Presenting my work at Bangor University Staff/Student Conference, 2015.

Presenting my work at Bangor University Staff/Student Conference, 2015.

homelessness and I am able to engage with the group that I wish so badly to help. A small idea which came about in my first year of nursing has now developed into a much bigger project where I feel I am making a difference to services for the homeless. I feel empowered and proud by how far I have come and excited for where this project will take me. I am hopeful for a brighter future and better health outcomes for this vulnerable group who are in desperate need of help.

Follow my project Health4Homeless on Twitter: @HHMatters

Jul 012014

PeteStraw Image1A beautiful, sunny Llandudno greeted us on our arrival at the highly-anticipated 1000 Lives Improvement National Learning Event, a fantastic opportunity for healthcare practitioners and students to meet and discuss the notion of prudent healthcare and quality improvement within the NHS in Wales.

Welcome coffee and pastries lined the stomach for the launch session delivered by Professor Matthew Makin (Medical Director, BCUHB) and Dr Alan Wilson (Director, 1000 Lives Improvement), who introduced the concept of prudent healthcare – built on the three pillars of reducing avoidable harm, appropriately minimising intervention, and promoting co-production of health between service users and providers.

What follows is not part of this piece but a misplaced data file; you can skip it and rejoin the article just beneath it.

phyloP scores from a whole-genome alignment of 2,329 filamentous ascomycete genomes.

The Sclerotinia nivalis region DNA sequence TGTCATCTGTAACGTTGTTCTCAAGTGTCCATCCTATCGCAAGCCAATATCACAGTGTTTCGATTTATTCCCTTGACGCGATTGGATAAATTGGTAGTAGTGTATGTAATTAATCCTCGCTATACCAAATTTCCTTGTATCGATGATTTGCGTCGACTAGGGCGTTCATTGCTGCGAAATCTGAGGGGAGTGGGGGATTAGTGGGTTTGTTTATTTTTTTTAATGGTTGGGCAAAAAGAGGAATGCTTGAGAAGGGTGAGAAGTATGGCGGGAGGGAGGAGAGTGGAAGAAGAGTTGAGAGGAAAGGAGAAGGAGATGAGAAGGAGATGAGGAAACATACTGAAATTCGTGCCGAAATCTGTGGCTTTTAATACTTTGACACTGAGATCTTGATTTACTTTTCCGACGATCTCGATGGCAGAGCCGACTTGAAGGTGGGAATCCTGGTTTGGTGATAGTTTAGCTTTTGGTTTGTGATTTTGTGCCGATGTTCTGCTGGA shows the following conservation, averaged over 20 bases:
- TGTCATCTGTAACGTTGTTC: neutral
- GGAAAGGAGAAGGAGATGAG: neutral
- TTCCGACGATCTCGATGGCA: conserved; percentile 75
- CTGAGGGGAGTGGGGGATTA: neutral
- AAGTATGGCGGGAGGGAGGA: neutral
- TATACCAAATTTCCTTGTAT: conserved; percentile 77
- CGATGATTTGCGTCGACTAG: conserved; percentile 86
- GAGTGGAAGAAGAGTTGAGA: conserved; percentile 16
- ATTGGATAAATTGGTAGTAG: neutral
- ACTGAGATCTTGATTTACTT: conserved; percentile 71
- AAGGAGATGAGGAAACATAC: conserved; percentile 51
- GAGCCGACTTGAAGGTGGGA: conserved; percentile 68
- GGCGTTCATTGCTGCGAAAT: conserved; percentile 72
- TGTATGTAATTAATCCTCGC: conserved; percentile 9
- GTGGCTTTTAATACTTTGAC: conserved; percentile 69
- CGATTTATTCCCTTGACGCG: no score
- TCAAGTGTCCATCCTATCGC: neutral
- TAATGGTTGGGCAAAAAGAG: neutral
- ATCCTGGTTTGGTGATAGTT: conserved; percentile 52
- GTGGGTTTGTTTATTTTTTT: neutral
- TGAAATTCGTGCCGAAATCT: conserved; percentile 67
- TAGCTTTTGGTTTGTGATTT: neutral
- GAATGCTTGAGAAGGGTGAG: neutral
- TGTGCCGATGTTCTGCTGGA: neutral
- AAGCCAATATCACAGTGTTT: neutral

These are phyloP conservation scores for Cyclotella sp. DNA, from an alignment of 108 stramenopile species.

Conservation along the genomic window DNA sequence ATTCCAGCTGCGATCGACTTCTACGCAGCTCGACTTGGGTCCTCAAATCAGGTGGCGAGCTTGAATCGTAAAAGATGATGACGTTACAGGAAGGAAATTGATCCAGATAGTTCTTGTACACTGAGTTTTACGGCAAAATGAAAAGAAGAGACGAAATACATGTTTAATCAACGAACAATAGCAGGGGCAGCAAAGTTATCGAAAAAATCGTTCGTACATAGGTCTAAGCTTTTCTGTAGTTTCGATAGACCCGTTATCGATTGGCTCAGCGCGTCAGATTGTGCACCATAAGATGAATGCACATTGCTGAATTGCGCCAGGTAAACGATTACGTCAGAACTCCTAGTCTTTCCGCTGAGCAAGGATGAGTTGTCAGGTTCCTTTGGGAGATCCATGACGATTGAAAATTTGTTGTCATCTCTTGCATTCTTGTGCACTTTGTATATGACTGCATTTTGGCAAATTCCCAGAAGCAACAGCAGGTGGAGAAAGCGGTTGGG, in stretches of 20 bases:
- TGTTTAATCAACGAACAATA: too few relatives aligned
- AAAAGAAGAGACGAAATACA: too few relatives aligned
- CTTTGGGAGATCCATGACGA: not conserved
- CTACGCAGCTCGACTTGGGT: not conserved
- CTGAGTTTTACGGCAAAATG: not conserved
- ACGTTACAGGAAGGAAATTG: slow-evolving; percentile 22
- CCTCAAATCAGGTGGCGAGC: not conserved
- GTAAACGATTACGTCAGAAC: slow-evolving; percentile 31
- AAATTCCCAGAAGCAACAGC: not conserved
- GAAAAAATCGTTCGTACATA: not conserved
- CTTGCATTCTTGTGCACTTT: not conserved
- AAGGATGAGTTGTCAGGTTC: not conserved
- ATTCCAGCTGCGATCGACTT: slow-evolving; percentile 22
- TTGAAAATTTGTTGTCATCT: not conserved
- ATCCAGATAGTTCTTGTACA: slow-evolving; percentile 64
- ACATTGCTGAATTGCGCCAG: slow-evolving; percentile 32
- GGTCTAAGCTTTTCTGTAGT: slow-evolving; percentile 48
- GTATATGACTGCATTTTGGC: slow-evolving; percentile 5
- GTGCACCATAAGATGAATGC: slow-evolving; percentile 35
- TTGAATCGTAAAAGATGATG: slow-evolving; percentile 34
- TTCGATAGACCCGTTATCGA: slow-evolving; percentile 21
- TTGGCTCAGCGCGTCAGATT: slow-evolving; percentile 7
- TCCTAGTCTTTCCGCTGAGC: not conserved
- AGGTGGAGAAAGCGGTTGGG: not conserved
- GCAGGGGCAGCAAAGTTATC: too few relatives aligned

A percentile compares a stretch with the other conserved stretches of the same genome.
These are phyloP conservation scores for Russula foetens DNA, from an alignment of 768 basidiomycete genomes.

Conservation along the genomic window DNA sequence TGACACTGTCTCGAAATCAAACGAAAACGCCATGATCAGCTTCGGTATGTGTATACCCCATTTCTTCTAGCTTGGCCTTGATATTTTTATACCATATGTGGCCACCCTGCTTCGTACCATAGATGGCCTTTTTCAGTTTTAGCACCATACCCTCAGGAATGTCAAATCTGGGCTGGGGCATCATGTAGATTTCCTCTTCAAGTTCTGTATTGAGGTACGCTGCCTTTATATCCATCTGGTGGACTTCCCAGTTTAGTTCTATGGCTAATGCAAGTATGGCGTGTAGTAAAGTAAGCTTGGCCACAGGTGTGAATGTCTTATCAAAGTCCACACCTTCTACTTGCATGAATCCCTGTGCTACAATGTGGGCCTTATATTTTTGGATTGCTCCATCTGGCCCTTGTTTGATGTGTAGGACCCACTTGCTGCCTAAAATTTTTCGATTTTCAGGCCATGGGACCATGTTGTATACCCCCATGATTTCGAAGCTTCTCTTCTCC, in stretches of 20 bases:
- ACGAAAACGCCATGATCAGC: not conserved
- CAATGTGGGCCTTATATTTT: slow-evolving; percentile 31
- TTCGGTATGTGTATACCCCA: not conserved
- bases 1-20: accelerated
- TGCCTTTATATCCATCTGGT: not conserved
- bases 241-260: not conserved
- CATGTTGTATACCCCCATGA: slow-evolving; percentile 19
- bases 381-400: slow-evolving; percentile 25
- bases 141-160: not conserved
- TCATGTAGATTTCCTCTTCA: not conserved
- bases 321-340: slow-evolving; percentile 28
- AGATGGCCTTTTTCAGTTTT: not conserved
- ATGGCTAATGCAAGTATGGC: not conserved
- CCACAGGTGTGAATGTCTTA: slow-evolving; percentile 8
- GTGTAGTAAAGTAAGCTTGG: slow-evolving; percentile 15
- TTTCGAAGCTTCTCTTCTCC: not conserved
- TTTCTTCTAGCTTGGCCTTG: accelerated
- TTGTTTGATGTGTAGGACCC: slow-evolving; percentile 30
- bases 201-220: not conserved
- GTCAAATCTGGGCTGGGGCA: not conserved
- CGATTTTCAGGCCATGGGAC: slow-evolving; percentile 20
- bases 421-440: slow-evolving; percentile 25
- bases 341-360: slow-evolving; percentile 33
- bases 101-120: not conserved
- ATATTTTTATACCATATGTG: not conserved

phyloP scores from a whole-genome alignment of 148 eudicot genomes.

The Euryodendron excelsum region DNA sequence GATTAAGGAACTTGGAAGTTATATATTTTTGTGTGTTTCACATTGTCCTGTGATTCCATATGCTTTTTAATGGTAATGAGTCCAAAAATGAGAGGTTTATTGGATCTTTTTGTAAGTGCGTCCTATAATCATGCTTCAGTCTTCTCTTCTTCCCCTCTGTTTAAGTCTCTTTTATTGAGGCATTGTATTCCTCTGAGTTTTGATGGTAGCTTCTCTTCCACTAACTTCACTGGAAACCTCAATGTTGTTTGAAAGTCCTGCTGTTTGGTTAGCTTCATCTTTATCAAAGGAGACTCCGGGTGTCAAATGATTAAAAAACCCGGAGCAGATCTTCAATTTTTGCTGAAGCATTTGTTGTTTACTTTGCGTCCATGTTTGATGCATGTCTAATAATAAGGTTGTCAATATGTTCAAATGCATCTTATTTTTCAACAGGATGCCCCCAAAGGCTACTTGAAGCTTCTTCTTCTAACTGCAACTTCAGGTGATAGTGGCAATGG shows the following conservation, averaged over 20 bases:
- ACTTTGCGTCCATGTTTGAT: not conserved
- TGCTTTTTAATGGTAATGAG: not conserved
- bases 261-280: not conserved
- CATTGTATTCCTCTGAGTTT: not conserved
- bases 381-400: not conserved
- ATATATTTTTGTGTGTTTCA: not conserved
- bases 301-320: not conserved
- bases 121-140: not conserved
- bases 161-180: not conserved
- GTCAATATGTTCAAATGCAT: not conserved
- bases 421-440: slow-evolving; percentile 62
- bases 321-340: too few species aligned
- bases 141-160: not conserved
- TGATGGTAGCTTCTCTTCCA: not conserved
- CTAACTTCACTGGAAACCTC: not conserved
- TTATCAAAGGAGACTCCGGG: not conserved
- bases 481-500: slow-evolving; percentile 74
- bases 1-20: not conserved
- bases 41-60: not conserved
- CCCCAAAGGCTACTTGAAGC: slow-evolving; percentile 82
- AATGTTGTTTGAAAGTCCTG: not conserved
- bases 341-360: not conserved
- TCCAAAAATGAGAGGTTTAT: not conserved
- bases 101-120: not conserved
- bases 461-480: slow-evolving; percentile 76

Continue reading »

May 132014
Angela Williams

Angela Williams

During my work as a Nursing Lecturer at Bangor University, I am always delighted to see students from the School of Healthcare Sciences feeling enthusiastic about quality improvement and patient safety.

So I wanted to highlight three ways that I’ve seen student nurses inspiring one another recently, and hopefully they will inspire you too! Continue reading »

Feb 252014

Marc Franklin reflects on the Institute for Healthcare Improvement’s National Forum in Florida, and thinks about some of the lessons he left with.

Joshua Kovoor, Dr Andy Carson-Stevens, Marc Franklin, Don Berwick, Gney Mehta, Amy Butlin, Hope Ward, and Beth McIldowie at the IHI Open School Congress

Above: Joshua Kovoor, Dr Andy Carson-Stevens, Marc Franklin, Don Berwick, Gney Mehta, Amy Butlin, Hope Ward, and Beth McIldowie at the IHI Open School Congress